Filters
Medical ethics  

The National Choosing death earlier than planned

A Nova Scotia woman who has chosen a medically assisted death says Canada's new law is too extreme and unfair. She says she's now forced to make the difficult choice to end her life earlier than she'd like.
  • 2018
  • 00:02:56
  • 13-14
  • Added on: 11/06/2018

News in Review - October 1996 Human Reproduction: Redefining Life

Technology and the control over human reproduction is the point of departure for examining the related controversial social and ethical issues.
  • 1996
  • 00:14:24
  • 13-14
  • Added on: 01/04/2017

Access to this content is reserved to News in Review | Archives subscribers.

More details

Marketplace Tired doctors: How your doctor’s schedule could harm your health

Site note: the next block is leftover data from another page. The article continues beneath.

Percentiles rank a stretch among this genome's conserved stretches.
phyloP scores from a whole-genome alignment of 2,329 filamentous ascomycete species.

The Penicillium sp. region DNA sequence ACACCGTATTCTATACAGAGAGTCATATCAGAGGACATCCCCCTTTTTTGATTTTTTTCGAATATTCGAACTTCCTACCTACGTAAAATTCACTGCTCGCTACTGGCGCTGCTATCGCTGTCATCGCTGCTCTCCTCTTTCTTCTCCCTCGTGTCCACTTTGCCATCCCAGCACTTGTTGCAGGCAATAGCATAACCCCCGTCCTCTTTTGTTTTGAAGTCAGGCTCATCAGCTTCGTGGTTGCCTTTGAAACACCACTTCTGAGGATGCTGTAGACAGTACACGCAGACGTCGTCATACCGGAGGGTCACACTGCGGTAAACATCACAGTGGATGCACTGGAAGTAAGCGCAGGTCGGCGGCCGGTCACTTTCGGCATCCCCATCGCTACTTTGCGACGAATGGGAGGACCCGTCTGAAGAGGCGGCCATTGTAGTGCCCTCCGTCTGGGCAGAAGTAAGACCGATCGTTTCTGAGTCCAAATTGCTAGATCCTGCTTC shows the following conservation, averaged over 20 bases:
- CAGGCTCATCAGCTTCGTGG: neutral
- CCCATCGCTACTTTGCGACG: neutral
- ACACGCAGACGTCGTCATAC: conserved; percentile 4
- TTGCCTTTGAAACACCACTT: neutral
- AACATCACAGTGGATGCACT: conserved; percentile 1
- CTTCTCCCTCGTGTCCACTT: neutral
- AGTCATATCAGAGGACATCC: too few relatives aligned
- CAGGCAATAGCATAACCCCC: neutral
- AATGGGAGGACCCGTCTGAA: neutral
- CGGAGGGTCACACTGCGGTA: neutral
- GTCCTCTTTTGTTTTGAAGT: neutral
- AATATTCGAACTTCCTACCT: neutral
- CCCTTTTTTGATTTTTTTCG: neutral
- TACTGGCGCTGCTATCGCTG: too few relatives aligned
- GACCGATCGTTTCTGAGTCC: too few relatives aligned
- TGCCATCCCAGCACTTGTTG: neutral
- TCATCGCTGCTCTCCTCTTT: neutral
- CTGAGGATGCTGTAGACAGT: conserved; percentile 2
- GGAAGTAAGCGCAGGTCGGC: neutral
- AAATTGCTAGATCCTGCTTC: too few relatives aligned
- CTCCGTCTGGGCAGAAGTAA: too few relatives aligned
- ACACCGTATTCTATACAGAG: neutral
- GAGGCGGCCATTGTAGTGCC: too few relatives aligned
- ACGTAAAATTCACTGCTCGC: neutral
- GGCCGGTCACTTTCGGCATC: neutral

Do tired and overworked doctors working marathon hours make more mistakes? Sleepless shifts of up to 30 hours are routine for many of Canada’s 12,000 resident doctors. That’s unacceptable and dangerous, according to a panel of medical experts. But Canada has no national standard for the hours residents work. David Common and two doctors stay awake and put themselves to ...
  • 2016
  • 00:21:38
  • 13-14
  • Added on: 12/19/2016

Firsthand Road to Mercy

Canadian doctors and patients navigate the newly granted right to die under a broad Supreme Court decision — the first of its kind outside Europe. As we enter the farthest ethical frontier, Road to Mercy documents a new reality where doctors are allowed to take a life and where we as a country must decide on the circumstances under which ...
  • 2016
  • 00:44:02
  • 13-14
  • Added on: 12/19/2016

Power & Politics Senate Passes Assisted Dying Bill

Host Rosemary Barton speaks with Senate Liberal Leader James Cowan about whether or not the amended Bill C-14 on assisted dying meets the constitutional bar and why the Senate passed it despite the fact that its narrow scope for access was denounced.
  • 2016
  • 00:04:33
  • 13-14
  • Added on: 12/05/2016

The Fifth Estate The Pain Game: Drugs, Doctors and Pro Sports Classroom Favourites